# Classifying one variable into two different parts with physical meaning

by Han Zhengzu   Last Updated May 16, 2018 14:19 PM

I'm not very proficient in statistic analysis. To deal with a practical problem, I presented the background here for some advice.

## Background

I'm working on the measurements of atmospheric pollutant and the identification of their sources. For a specific atmospheric species \$A\$, its origins are very complex and can be divided into two categories:

(1) directly emitted from the human activities, e.g., vehicle pipeline, industrial processes.

(2) \$A\$ is not emitted from the ground, but as the result of transformation of other species in the atmosphere.

Therefore, A as the combination of primary-emitted A (\$A_p\$) and secondary-formed A (\$A_S\$). To estimate the fractions of \$A_p\$ and \$A_s\$ are crucial for air quality management, while there is no direct method to distinguish them by current instructments.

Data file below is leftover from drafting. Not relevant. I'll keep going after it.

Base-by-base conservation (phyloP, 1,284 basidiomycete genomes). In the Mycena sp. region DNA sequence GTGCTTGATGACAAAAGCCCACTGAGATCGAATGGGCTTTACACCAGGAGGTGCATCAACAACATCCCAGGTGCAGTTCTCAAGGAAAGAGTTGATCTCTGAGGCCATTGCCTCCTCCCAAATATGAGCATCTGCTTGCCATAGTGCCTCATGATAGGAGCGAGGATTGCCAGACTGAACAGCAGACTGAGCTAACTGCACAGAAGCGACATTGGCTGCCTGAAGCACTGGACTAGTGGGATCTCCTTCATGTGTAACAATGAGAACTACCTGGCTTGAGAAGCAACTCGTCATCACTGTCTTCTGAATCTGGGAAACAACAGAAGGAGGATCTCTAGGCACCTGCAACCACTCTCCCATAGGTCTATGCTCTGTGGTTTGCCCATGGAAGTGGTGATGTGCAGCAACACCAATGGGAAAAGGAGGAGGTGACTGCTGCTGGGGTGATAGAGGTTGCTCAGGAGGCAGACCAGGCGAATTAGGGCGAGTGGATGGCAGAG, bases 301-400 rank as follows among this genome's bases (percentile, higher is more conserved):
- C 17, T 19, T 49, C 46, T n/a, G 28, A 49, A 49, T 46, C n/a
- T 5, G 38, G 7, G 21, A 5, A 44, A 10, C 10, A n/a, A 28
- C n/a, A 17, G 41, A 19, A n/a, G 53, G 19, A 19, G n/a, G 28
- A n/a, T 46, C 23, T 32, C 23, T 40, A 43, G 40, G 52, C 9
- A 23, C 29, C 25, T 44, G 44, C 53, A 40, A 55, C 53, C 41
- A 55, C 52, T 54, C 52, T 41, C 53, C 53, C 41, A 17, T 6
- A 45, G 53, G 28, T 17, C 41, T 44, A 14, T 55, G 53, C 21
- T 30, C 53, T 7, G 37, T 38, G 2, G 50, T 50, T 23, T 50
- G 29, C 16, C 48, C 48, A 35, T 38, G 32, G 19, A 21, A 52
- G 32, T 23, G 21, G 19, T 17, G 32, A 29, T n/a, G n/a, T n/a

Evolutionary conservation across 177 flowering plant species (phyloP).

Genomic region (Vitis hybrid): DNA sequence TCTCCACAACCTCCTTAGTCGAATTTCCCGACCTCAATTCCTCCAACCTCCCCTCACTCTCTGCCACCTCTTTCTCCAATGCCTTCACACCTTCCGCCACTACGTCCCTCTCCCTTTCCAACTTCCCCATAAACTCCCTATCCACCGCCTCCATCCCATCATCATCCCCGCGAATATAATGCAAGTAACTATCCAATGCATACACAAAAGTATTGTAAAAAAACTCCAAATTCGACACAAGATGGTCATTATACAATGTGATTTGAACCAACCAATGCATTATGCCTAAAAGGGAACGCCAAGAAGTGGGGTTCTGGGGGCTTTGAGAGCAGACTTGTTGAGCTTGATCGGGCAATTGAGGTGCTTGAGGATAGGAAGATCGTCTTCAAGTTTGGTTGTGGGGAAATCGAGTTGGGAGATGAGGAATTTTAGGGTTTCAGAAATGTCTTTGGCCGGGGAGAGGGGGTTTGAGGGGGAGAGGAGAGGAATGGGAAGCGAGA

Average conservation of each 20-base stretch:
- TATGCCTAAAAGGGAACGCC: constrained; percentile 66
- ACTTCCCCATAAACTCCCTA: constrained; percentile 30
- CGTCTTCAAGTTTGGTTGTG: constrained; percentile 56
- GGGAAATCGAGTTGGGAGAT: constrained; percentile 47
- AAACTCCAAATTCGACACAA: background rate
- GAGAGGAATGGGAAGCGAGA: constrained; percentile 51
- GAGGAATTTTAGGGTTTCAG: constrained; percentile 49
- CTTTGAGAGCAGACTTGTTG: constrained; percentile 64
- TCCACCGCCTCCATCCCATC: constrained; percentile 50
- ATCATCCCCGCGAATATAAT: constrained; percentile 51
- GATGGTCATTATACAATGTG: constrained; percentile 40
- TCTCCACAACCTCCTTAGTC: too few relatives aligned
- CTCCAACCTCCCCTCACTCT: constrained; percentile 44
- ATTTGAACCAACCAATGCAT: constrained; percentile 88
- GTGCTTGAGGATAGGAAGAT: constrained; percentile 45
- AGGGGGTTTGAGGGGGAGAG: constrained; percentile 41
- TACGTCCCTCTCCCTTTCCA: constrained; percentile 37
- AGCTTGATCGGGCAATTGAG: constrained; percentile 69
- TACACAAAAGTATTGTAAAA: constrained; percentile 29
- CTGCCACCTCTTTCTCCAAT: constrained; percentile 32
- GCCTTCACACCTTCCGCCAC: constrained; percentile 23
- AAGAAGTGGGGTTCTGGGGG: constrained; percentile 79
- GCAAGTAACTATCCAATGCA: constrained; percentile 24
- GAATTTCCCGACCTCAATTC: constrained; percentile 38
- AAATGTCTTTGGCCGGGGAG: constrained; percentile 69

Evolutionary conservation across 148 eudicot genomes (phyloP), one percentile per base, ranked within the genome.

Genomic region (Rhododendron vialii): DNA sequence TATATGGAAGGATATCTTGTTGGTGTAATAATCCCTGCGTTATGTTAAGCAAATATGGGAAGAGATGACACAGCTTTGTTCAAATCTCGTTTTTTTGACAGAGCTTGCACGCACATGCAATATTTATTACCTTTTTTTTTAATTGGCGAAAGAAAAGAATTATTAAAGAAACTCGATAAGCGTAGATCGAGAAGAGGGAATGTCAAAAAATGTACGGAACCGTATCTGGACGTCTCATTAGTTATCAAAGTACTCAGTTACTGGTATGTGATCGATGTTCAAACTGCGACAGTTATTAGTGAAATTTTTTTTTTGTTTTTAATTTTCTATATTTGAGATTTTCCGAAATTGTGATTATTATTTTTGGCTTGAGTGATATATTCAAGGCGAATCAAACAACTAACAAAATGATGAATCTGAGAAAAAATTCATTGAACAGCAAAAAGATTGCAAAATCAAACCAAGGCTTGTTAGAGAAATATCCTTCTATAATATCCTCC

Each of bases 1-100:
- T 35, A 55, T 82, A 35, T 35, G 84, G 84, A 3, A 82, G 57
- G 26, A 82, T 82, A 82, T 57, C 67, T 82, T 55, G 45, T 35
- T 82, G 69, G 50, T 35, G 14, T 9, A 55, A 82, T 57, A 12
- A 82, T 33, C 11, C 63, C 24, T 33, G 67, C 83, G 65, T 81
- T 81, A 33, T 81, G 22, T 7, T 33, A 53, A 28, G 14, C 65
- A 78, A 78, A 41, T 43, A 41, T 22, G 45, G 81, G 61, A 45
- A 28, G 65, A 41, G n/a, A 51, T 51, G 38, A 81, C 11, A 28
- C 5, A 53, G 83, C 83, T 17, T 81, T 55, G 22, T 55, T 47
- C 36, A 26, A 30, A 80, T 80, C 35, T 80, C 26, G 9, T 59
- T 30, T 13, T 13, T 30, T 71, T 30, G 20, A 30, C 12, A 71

## My thought

Since dividing A into two parts is hard using chemical analysis, I tried to think about the statistic approach to solve the problem.
\$\$A = A_{p}+A_{s}\$\$

I also measured other species, e.g., \$P_1, P_2\$ which is mainly originated from direct emission, and stable in the atmosphere, and connected with \$A_s\$; \$S_1, S_2\$ which is mainly from the secondary formation, and connected with \$A_s\$.

For the time series of \$A, P_1, P_2, S_1, S_2\$, I thought to predict \$A_p\$ by \$B\$, and \$A_s\$ by \$C\$ would be a meaningful approach to divide \$A\$. In some previous work, I knew that MLR could be an option as:
\$\$A_{p,\ predict} = (a+b*P_1+c*P_2)\$\$ \$\$A_{s,\ predict} = (d+e*S_1+f*S_2)\$\$ while the sum of \$A_{p,\ predict}\$ and \$A_{s,\ predict}\$ was not expected to be the measured \$A\$ in the time series.

Are there any suitable and advanced methods to tackle my problem?

Tags :

## Regression clustering

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